Design + Modern British & Post-War Art Sale Review

9th January 2019 - MAX FISHER (SPECIALIST)
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Making a rare visit to a UK regional saleroom, it was a painting by star of the German contemporary art scene that topped the sale of Modern British and Post-War Art at Mallams in Oxford on December 7. 

Born in Wilhelmshaven, Lower Saxony in 1949, Rainer Fetting is well-known in Germany and the US as a co-founder of the influential Galerie am Moritzplatz in Berlin during the 1970s and a member of the Junge Wilde group during the 1980s. But his work - typically boldly-coloured broad-brush oils - appears for sale in the UK with much less frequency. 

Northern Landscape, Shore of North West Germany, 1997 had been acquired by Mallams’ vendor in 2002 at the last of a series of Fetting shows held at the Boukamel Contemporary Art Gallery (BCA) in London. The winning bid was £15,000 - plus 24% buyer's premium. 

A series of the more familiar works of John Piper (1903-92) were consigned for sale by the author of the definitive catalogue raisonné of the artist’s prints. Orde Levinson, a personal friend of Piper, wrote Prints of John Piper: Quality and Experiment in 1987 with expanded and revised versions published in 1996 and 2010. It is considered an essential reference book for Piper collectors, curators and art historians. 

Levinson, who lives and works in Oxford offered a series of works spanning the final decades of one of the most versatile British artists of the 20th century. A number of the pictures formed part of the exhibition John Piper: A Very British Artist held in the artist’s home town of Henley-on-Thames at the River & Rowing Museum from 2017 until earlier this year. They included an oil and mixed media landscape titled August Evening, Fawley Bottom (1984) and Foliate Head Blue to Gold, an ink, gouache and wax resist on paper c.1970 - the original for the limited screenprint published by Christie's Contemporary Art in 1983. They sold at £9500 and £8000 respectively.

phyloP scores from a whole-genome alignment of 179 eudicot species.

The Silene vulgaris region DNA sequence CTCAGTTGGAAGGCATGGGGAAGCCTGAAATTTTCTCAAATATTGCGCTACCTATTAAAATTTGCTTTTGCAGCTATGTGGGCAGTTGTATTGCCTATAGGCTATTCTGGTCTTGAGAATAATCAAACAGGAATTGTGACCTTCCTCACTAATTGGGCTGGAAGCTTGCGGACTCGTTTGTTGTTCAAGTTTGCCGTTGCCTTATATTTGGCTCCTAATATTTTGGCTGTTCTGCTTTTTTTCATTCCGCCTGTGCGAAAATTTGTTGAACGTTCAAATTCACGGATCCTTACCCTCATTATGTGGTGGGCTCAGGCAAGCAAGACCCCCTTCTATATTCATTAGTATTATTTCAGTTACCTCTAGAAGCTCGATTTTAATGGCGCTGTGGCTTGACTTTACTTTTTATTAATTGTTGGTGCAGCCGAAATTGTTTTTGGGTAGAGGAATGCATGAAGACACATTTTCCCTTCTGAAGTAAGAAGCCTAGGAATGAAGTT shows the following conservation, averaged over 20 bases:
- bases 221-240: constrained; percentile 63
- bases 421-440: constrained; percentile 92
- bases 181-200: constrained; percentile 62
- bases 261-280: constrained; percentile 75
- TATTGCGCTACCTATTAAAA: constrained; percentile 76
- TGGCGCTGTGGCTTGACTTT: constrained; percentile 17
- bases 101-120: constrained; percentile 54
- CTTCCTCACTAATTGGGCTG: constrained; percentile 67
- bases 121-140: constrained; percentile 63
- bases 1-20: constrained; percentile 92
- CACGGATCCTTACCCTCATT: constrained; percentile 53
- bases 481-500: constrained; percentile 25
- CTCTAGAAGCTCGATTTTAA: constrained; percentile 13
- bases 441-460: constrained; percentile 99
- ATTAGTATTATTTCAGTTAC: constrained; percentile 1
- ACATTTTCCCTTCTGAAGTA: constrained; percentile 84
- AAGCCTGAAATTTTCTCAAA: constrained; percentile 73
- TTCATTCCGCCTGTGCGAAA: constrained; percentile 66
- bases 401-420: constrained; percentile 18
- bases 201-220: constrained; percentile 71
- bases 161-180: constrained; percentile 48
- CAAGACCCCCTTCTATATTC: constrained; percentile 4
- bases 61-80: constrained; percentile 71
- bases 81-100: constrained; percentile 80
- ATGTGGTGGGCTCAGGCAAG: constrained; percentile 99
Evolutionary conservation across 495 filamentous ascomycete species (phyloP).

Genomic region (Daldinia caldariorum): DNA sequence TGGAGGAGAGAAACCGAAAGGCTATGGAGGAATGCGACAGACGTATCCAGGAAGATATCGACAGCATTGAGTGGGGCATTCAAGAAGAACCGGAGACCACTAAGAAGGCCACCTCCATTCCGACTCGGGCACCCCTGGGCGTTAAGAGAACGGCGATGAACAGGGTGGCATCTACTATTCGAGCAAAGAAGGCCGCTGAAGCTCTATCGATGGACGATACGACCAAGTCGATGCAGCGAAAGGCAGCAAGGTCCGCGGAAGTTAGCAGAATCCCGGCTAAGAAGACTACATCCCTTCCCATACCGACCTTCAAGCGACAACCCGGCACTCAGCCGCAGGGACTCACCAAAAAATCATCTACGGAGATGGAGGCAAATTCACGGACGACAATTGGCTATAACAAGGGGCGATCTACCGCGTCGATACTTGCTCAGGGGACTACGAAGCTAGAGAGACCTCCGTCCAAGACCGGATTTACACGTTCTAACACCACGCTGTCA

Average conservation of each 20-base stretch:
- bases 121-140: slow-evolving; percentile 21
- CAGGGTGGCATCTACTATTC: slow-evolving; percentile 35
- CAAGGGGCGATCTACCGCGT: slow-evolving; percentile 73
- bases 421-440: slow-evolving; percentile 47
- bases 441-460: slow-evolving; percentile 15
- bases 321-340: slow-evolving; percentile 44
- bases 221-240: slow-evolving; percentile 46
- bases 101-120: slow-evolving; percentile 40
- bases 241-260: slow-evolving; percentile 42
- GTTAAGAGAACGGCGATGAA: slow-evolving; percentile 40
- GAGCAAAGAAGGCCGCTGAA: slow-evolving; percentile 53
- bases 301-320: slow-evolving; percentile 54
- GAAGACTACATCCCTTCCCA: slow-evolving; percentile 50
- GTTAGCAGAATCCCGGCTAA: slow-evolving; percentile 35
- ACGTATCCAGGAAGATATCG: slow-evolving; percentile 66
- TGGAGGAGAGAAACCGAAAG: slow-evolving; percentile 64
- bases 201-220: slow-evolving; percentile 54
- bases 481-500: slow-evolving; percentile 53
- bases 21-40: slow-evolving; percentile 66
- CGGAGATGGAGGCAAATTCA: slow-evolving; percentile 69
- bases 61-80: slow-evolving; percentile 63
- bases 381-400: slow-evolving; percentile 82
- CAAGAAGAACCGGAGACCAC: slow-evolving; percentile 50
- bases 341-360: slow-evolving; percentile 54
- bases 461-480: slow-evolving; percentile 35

Piper is perhaps best known his romantic depictions of British heritage - particularly the nation’s medieval churches. Among the innovative Piper prints that first fired Levinson’s study was the 1971 screenprint of the famous Norman towers of Wymondham Abbey in Norfolk (Levinson 205). Signed by the artist, it sold at £3200 (estimate £1000-1500. )

Prints and multiples were among the strongest suits of the sale. “Private buyers were driving prices for Hockney and other signed prints as high as I have seen them” said specialist Max Fisher.  

From other sources were works by other key figures in the canon of Modern British art. 

Anne Redpath's (1895-1965) The Lustre Cup - a still life in a palette of pale whites and pastels exhibited by Aitken Dott & Son at the Festival Exhibition, Edinburgh,1954 - sold at £8000 while a 1937 pencil Study for Chamber Music by William Roberts (1895-1980), on the market for the first time since it was sold by London’s Anthony D’Offay gallery in 1980, took £3800. 

Desmond Morris (b.1928) is sometimes dubbed the last living Surrealist artist. He held his first exhibition in 1950 with Joan Miro at the London Gallery and continues to exhibit at the Taurus Gallery in North Parade, Oxford, close to his home. His 30cm high bronze The Cosmopolitan, initialled and numbered in the cast 6/6, sold at £3500. 

The Design sale the previous day (December 6) saw over 90% of lots sold. Underlining the strong market for pre-war works by Kilburn craftsman Robert Thompson  (1876-1955) - aka the Mouseman - a 1930s oak chest of drawers took £5200 while a simple table with kidney shaped top improved upon hopes to take £3000.

A very different aesthetic was provided by a pair of 'Barcelona' chairs sold at £4000. The well-known 1929 design by Ludwig Mies van der Rohe (1886-1969) is still produced today but this vintage pair, with tan leather cushions on stainless steel frames, were made by Knoll International, New York with labels including a delivery date of June 1977. 

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